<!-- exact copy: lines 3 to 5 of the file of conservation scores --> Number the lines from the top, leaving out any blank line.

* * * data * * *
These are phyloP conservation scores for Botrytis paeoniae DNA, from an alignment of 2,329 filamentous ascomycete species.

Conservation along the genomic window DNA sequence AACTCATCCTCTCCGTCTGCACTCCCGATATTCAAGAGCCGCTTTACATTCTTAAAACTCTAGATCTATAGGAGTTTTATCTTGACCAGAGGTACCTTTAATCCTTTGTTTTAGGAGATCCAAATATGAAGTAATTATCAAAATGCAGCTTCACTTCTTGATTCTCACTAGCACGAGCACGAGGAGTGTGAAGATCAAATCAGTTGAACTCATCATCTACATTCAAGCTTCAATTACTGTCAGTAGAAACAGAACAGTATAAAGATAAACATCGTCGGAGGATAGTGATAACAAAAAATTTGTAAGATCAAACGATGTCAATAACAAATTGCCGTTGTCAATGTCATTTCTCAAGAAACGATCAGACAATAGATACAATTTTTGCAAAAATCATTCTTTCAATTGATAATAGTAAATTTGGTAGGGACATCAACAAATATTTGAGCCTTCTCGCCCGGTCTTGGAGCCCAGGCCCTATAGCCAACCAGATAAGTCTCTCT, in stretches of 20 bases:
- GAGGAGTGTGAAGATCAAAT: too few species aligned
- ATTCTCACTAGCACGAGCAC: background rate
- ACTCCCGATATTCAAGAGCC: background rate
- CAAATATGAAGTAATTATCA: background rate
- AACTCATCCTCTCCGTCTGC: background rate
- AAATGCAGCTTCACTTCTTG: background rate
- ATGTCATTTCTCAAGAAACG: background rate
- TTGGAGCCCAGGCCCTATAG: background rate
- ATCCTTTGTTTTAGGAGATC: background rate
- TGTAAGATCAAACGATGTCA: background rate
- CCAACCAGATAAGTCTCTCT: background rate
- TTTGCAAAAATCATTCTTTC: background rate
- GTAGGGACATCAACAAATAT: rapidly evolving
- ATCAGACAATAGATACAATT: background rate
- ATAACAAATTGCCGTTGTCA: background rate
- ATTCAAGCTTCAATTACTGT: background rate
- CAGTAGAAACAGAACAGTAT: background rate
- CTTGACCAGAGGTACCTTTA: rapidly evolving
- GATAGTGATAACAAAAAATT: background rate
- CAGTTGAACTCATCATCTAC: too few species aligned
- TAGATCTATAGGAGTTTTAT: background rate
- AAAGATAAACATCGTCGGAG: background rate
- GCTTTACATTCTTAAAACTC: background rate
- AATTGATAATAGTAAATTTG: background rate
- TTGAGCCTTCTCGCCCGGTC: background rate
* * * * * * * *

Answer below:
- GAGGAGTGTGAAGATCAAAT: too few species aligned
- ATTCTCACTAGCACGAGCAC: background rate
- ACTCCCGATATTCAAGAGCC: background rate